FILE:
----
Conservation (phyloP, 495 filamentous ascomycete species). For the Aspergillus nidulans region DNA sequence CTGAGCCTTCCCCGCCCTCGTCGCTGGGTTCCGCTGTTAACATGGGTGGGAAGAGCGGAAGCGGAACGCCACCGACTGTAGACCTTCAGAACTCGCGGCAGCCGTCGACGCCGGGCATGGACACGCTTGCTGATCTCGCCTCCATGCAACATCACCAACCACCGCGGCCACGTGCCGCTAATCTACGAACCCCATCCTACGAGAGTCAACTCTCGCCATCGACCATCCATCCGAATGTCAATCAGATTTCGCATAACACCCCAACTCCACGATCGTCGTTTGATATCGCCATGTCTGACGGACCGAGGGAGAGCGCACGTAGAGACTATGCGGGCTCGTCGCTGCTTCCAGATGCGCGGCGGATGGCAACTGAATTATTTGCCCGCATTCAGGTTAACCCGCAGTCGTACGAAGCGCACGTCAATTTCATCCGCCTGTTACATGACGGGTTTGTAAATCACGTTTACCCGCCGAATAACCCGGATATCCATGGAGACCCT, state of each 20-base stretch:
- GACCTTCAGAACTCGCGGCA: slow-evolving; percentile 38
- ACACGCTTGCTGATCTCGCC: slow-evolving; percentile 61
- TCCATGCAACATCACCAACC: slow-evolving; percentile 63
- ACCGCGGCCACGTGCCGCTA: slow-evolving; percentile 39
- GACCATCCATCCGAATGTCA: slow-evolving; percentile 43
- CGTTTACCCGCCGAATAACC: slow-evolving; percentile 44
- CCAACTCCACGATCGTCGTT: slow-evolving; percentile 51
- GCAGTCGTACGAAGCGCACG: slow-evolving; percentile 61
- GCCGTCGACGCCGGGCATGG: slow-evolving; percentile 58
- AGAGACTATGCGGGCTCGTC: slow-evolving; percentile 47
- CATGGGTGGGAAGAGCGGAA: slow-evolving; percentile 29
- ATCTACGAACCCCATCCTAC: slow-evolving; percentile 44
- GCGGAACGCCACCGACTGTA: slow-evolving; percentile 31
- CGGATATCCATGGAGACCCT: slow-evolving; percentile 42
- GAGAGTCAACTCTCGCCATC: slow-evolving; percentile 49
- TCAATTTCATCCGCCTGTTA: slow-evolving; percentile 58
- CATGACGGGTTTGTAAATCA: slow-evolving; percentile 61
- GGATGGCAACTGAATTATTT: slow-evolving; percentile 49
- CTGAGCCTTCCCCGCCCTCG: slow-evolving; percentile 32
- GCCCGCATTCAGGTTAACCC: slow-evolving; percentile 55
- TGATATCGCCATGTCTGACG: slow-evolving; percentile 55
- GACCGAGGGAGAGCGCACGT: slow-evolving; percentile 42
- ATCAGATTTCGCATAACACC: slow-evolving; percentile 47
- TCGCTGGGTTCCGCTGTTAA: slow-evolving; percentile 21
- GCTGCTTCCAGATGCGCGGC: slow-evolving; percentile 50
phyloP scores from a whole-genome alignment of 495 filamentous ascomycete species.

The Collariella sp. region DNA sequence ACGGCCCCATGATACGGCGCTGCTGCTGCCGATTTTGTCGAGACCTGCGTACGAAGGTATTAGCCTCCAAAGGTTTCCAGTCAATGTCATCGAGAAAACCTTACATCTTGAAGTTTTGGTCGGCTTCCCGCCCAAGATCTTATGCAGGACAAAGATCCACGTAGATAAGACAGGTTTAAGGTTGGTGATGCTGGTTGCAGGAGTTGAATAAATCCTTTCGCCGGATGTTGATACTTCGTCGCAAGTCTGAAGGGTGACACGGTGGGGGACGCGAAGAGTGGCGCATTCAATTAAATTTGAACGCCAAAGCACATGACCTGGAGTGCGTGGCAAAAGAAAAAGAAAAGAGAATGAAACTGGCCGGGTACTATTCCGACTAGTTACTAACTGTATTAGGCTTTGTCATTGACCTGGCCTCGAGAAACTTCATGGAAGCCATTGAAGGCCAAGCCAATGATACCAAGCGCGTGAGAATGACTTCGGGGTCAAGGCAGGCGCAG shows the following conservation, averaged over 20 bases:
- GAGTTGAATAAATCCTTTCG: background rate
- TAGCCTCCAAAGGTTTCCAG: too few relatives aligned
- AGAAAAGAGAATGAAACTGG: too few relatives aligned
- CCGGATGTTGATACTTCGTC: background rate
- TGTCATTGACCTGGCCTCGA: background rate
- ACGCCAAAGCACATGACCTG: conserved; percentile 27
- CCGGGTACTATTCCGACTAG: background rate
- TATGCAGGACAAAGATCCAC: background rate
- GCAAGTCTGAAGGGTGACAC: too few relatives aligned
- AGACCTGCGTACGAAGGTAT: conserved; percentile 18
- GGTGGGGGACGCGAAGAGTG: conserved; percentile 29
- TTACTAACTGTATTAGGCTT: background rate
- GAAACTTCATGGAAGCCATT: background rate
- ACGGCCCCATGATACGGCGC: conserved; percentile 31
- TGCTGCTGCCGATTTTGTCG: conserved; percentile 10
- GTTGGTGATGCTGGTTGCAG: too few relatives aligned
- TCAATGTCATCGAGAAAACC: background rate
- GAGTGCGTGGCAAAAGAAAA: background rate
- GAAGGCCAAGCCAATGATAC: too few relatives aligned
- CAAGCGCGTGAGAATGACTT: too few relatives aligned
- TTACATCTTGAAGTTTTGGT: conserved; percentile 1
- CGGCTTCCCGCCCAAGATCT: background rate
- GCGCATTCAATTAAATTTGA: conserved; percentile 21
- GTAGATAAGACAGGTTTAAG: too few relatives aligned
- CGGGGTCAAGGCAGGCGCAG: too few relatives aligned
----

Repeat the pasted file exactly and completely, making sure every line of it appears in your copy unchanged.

Conservation (phyloP, 495 filamentous ascomycete species). For the Aspergillus nidulans region DNA sequence CTGAGCCTTCCCCGCCCTCGTCGCTGGGTTCCGCTGTTAACATGGGTGGGAAGAGCGGAAGCGGAACGCCACCGACTGTAGACCTTCAGAACTCGCGGCAGCCGTCGACGCCGGGCATGGACACGCTTGCTGATCTCGCCTCCATGCAACATCACCAACCACCGCGGCCACGTGCCGCTAATCTACGAACCCCATCCTACGAGAGTCAACTCTCGCCATCGACCATCCATCCGAATGTCAATCAGATTTCGCATAACACCCCAACTCCACGATCGTCGTTTGATATCGCCATGTCTGACGGACCGAGGGAGAGCGCACGTAGAGACTATGCGGGCTCGTCGCTGCTTCCAGATGCGCGGCGGATGGCAACTGAATTATTTGCCCGCATTCAGGTTAACCCGCAGTCGTACGAAGCGCACGTCAATTTCATCCGCCTGTTACATGACGGGTTTGTAAATCACGTTTACCCGCCGAATAACCCGGATATCCATGGAGACCCT, state of each 20-base stretch:
- GACCTTCAGAACTCGCGGCA: slow-evolving; percentile 38
- ACACGCTTGCTGATCTCGCC: slow-evolving; percentile 61
- TCCATGCAACATCACCAACC: slow-evolving; percentile 63
- ACCGCGGCCACGTGCCGCTA: slow-evolving; percentile 39
- GACCATCCATCCGAATGTCA: slow-evolving; percentile 43
- CGTTTACCCGCCGAATAACC: slow-evolving; percentile 44
- CCAACTCCACGATCGTCGTT: slow-evolving; percentile 51
- GCAGTCGTACGAAGCGCACG: slow-evolving; percentile 61
- GCCGTCGACGCCGGGCATGG: slow-evolving; percentile 58
- AGAGACTATGCGGGCTCGTC: slow-evolving; percentile 47
- CATGGGTGGGAAGAGCGGAA: slow-evolving; percentile 29
- ATCTACGAACCCCATCCTAC: slow-evolving; percentile 44
- GCGGAACGCCACCGACTGTA: slow-evolving; percentile 31
- CGGATATCCATGGAGACCCT: slow-evolving; percentile 42
- GAGAGTCAACTCTCGCCATC: slow-evolving; percentile 49
- TCAATTTCATCCGCCTGTTA: slow-evolving; percentile 58
- CATGACGGGTTTGTAAATCA: slow-evolving; percentile 61
- GGATGGCAACTGAATTATTT: slow-evolving; percentile 49
- CTGAGCCTTCCCCGCCCTCG: slow-evolving; percentile 32
- GCCCGCATTCAGGTTAACCC: slow-evolving; percentile 55
- TGATATCGCCATGTCTGACG: slow-evolving; percentile 55
- GACCGAGGGAGAGCGCACGT: slow-evolving; percentile 42
- ATCAGATTTCGCATAACACC: slow-evolving; percentile 47
- TCGCTGGGTTCCGCTGTTAA: slow-evolving; percentile 21
- GCTGCTTCCAGATGCGCGGC: slow-evolving; percentile 50
phyloP scores from a whole-genome alignment of 495 filamentous ascomycete species.

The Collariella sp. region DNA sequence ACGGCCCCATGATACGGCGCTGCTGCTGCCGATTTTGTCGAGACCTGCGTACGAAGGTATTAGCCTCCAAAGGTTTCCAGTCAATGTCATCGAGAAAACCTTACATCTTGAAGTTTTGGTCGGCTTCCCGCCCAAGATCTTATGCAGGACAAAGATCCACGTAGATAAGACAGGTTTAAGGTTGGTGATGCTGGTTGCAGGAGTTGAATAAATCCTTTCGCCGGATGTTGATACTTCGTCGCAAGTCTGAAGGGTGACACGGTGGGGGACGCGAAGAGTGGCGCATTCAATTAAATTTGAACGCCAAAGCACATGACCTGGAGTGCGTGGCAAAAGAAAAAGAAAAGAGAATGAAACTGGCCGGGTACTATTCCGACTAGTTACTAACTGTATTAGGCTTTGTCATTGACCTGGCCTCGAGAAACTTCATGGAAGCCATTGAAGGCCAAGCCAATGATACCAAGCGCGTGAGAATGACTTCGGGGTCAAGGCAGGCGCAG shows the following conservation, averaged over 20 bases:
- GAGTTGAATAAATCCTTTCG: background rate
- TAGCCTCCAAAGGTTTCCAG: too few relatives aligned
- AGAAAAGAGAATGAAACTGG: too few relatives aligned
- CCGGATGTTGATACTTCGTC: background rate
- TGTCATTGACCTGGCCTCGA: background rate
- ACGCCAAAGCACATGACCTG: conserved; percentile 27
- CCGGGTACTATTCCGACTAG: background rate
- TATGCAGGACAAAGATCCAC: background rate
- GCAAGTCTGAAGGGTGACAC: too few relatives aligned
- AGACCTGCGTACGAAGGTAT: conserved; percentile 18
- GGTGGGGGACGCGAAGAGTG: conserved; percentile 29
- TTACTAACTGTATTAGGCTT: background rate
- GAAACTTCATGGAAGCCATT: background rate
- ACGGCCCCATGATACGGCGC: conserved; percentile 31
- TGCTGCTGCCGATTTTGTCG: conserved; percentile 10
- GTTGGTGATGCTGGTTGCAG: too few relatives aligned
- TCAATGTCATCGAGAAAACC: background rate
- GAGTGCGTGGCAAAAGAAAA: background rate
- GAAGGCCAAGCCAATGATAC: too few relatives aligned
- CAAGCGCGTGAGAATGACTT: too few relatives aligned
- TTACATCTTGAAGTTTTGGT: conserved; percentile 1
- CGGCTTCCCGCCCAAGATCT: background rate
- GCGCATTCAATTAAATTTGA: conserved; percentile 21
- GTAGATAAGACAGGTTTAAG: too few relatives aligned
- CGGGGTCAAGGCAGGCGCAG: too few relatives aligned